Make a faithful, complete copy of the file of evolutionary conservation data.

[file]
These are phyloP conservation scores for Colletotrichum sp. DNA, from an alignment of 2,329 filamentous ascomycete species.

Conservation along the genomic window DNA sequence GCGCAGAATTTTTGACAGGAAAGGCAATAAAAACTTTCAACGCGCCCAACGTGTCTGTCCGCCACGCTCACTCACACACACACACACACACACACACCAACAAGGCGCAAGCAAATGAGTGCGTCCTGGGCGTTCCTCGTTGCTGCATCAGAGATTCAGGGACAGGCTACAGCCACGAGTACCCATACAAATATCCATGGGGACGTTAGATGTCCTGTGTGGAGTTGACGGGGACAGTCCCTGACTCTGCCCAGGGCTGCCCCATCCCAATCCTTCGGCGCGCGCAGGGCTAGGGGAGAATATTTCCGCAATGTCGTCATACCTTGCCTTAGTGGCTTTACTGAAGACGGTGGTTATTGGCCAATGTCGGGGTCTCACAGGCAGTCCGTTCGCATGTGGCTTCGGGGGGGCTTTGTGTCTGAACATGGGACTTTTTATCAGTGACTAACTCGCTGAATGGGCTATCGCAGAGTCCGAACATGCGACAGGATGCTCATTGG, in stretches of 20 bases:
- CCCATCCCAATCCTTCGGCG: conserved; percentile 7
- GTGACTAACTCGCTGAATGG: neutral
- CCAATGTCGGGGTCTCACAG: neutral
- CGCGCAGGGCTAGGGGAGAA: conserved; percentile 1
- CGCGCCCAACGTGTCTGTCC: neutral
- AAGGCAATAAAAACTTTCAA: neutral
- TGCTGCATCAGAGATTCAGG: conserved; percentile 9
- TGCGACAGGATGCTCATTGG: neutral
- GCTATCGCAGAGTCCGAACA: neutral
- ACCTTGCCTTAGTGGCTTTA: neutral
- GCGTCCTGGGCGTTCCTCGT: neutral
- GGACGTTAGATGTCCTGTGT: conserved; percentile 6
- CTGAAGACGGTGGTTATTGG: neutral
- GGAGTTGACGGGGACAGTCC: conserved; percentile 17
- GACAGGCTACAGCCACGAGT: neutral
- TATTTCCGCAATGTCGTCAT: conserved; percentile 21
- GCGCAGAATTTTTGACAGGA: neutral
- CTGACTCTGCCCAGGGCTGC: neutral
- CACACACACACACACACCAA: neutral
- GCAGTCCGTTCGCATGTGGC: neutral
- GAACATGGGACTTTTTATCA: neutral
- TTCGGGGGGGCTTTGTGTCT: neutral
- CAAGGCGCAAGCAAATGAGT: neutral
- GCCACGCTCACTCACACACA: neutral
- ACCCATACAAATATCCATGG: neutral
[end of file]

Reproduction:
These are phyloP conservation scores for Colletotrichum sp. DNA, from an alignment of 2,329 filamentous ascomycete species.

Conservation along the genomic window DNA sequence GCGCAGAATTTTTGACAGGAAAGGCAATAAAAACTTTCAACGCGCCCAACGTGTCTGTCCGCCACGCTCACTCACACACACACACACACACACACACCAACAAGGCGCAAGCAAATGAGTGCGTCCTGGGCGTTCCTCGTTGCTGCATCAGAGATTCAGGGACAGGCTACAGCCACGAGTACCCATACAAATATCCATGGGGACGTTAGATGTCCTGTGTGGAGTTGACGGGGACAGTCCCTGACTCTGCCCAGGGCTGCCCCATCCCAATCCTTCGGCGCGCGCAGGGCTAGGGGAGAATATTTCCGCAATGTCGTCATACCTTGCCTTAGTGGCTTTACTGAAGACGGTGGTTATTGGCCAATGTCGGGGTCTCACAGGCAGTCCGTTCGCATGTGGCTTCGGGGGGGCTTTGTGTCTGAACATGGGACTTTTTATCAGTGACTAACTCGCTGAATGGGCTATCGCAGAGTCCGAACATGCGACAGGATGCTCATTGG, in stretches of 20 bases:
- CCCATCCCAATCCTTCGGCG: conserved; percentile 7
- GTGACTAACTCGCTGAATGG: neutral
- CCAATGTCGGGGTCTCACAG: neutral
- CGCGCAGGGCTAGGGGAGAA: conserved; percentile 1
- CGCGCCCAACGTGTCTGTCC: neutral
- AAGGCAATAAAAACTTTCAA: neutral
- TGCTGCATCAGAGATTCAGG: conserved; percentile 9
- TGCGACAGGATGCTCATTGG: neutral
- GCTATCGCAGAGTCCGAACA: neutral
- ACCTTGCCTTAGTGGCTTTA: neutral
- GCGTCCTGGGCGTTCCTCGT: neutral
- GGACGTTAGATGTCCTGTGT: conserved; percentile 6
- CTGAAGACGGTGGTTATTGG: neutral
- GGAGTTGACGGGGACAGTCC: conserved; percentile 17
- GACAGGCTACAGCCACGAGT: neutral
- TATTTCCGCAATGTCGTCAT: conserved; percentile 21
- GCGCAGAATTTTTGACAGGA: neutral
- CTGACTCTGCCCAGGGCTGC: neutral
- CACACACACACACACACCAA: neutral
- GCAGTCCGTTCGCATGTGGC: neutral
- GAACATGGGACTTTTTATCA: neutral
- TTCGGGGGGGCTTTGTGTCT: neutral
- CAAGGCGCAAGCAAATGAGT: neutral
- GCCACGCTCACTCACACACA: neutral
- ACCCATACAAATATCCATGG: neutral